Who Wants To Be My Next New Bike?

So, I’ve got a road bike. I’ve got a mountain bike. I’ve got a cyclocross bike. They all do their jobs well. But I’d love to have something that, at the very least, could accomplish at some of these goals:

1) Mount racks and fenders without hacks
2) Be used for light and/or loaded touring, locally (and abroad?)
3) Be good on-road, but worry-free for offroad use

The good thing is, even though I’m looking for an “all-rounder,” it doesn’t need to be made to do everything. I already have a bike to race ‘cross on, and a hardtail mountain bike. I actually DON’T need a super monster-29er machine, even though I might use such capabilities.

The good thing is, there’s something of an embarassment of riches in terms of production bikes today that would fit the bill… Here’s a list of some of them! This isn’t an exhaustive list, and I’ll probably come back and update this post in the future… But for now, maybe you’ll find it interesting, or have suggestions for me!

Van Dessel WTF


I never wanted a Country Road Bob, but the Whisky Tango Foxtrot (WTF) is awesome. It can be built up in almost every conceivable way, as long as it’s green. Firsthand info on this bike is really rare on the Internet… I found approximately one person on a forum who had built one up, but haven’t seen any around besides that. People seem to like them, though…
Van Dessel WTF
PROS: Truly able to do it all. Obnoxious.
CONS: Heavy*. No firsthand reports of how it rides. Guilt over it not being a Retrotec.

*Edit! Straight from Van Dessel, the official frame/fork weight for the WTF: 2700gr frame, 1250gr fork uncut. WTF will make you strong.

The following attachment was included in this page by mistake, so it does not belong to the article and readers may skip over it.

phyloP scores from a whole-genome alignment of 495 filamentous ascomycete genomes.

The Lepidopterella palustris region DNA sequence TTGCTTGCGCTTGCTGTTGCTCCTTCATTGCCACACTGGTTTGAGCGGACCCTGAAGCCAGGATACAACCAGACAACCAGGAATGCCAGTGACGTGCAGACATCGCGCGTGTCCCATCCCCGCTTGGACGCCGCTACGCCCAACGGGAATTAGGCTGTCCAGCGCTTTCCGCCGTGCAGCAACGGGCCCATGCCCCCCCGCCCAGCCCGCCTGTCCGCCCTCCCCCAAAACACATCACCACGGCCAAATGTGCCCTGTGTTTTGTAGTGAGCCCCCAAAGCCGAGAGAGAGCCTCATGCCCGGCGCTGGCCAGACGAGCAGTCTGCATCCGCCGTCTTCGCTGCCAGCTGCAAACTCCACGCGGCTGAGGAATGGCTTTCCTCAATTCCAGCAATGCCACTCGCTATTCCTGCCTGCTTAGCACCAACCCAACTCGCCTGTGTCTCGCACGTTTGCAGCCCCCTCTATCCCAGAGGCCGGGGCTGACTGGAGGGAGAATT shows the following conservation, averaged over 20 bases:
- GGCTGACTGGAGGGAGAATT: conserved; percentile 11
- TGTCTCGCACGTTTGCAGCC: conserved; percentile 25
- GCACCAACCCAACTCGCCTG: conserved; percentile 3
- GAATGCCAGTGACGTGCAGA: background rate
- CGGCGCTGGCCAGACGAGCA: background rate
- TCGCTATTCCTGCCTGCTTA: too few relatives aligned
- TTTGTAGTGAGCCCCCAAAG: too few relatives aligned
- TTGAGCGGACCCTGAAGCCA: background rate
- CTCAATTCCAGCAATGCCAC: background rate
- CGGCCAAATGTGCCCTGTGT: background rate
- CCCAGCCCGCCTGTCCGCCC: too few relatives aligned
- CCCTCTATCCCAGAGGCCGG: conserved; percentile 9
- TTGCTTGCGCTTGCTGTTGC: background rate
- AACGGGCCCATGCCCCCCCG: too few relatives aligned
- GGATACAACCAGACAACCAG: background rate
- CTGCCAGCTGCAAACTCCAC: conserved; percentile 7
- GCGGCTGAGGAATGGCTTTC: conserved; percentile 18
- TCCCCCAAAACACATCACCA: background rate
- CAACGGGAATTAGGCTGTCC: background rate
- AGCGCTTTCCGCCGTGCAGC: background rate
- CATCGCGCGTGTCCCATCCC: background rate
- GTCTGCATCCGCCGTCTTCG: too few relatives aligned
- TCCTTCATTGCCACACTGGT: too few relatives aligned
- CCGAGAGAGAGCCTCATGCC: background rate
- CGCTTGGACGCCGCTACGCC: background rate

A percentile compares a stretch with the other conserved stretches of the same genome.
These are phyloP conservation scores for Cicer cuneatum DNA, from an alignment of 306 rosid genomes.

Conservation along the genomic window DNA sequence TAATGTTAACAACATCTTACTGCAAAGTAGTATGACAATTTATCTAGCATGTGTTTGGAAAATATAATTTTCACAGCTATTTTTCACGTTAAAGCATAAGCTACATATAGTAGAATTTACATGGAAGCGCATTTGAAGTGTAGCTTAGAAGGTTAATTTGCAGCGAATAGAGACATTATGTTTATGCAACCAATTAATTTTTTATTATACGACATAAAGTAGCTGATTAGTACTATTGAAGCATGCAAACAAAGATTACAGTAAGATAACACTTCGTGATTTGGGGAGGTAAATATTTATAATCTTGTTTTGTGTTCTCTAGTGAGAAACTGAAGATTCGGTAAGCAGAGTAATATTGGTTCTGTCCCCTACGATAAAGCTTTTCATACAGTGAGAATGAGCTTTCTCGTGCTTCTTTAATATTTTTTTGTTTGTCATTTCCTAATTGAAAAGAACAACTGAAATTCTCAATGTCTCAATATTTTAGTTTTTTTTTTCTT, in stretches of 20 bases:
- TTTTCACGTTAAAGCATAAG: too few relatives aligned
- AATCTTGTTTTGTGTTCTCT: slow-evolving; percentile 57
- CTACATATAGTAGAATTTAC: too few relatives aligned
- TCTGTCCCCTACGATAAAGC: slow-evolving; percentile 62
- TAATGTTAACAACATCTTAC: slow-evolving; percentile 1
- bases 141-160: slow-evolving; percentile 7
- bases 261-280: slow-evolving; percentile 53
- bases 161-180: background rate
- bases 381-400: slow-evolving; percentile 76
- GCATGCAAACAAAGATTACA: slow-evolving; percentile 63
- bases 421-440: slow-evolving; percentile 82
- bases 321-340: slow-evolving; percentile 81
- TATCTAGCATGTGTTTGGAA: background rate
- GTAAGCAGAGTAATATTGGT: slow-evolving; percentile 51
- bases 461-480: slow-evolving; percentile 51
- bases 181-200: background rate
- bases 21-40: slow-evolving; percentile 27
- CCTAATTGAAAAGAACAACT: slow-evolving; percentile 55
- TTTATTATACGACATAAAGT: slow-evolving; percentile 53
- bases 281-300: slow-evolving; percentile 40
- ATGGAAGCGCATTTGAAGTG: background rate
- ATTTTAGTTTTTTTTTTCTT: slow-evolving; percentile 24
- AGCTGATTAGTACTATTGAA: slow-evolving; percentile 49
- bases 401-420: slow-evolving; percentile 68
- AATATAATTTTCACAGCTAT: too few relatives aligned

Salsa Vaya


Like many people, I regret not buying a La Cruz back when it was still shipping. Talk about a cult bike… Now, the Vaya may have actually been less of a La Cruz replacement than fans wanted, but I have a hard time arguing that it isn’t even better for what I’d use it for (i.e. not a mountain bike). The original brown color was also a big turn-off, but Salsa has seen the error of their ways and returned it to “La Cruz Orange” for this year. 2011 also brings a new build utilizing SRAM Apex, for about $1500.
Salsa Vaya
PROS: Available complete. Disc Brakes. Orange again.
CONS: Not many, but it’s not very pretty.

Rawland rSogn


This one flew onto the radar out of nowhere, but it’s definitely a contender. The versatility of a Rawland is back in “road” form… And thankfully it’s lost the dreadful-looking headtube extension above the toptube. The features and geometry look pretty much spot-on, and it’s the nicest looking Rawland yet, to boot.
Rawland rSogn
PROS: All-rounder geometry, monster tire clearance, very thoughtful details, pretty for a stock frame.
CONS: Not yet shipping. Neither is its upcoming cousin, the equally-tempting 700C Nordavinden.

Ritchey Breakaway Cross


This one’s been on my radar for a very long time. I seldom hear an unkind word about it. And it’s going to be white, soon… It’s a traditional steel CX frame with rack and fender mounts and a carbon fork. The neat trick is that it breaks in half (safely) and fits in an included case for travel.
Ritchey Breakaway Cross
PROS: Can race ‘cross on it. In another country. I actually plan on doing that this year, so it’s not a joke!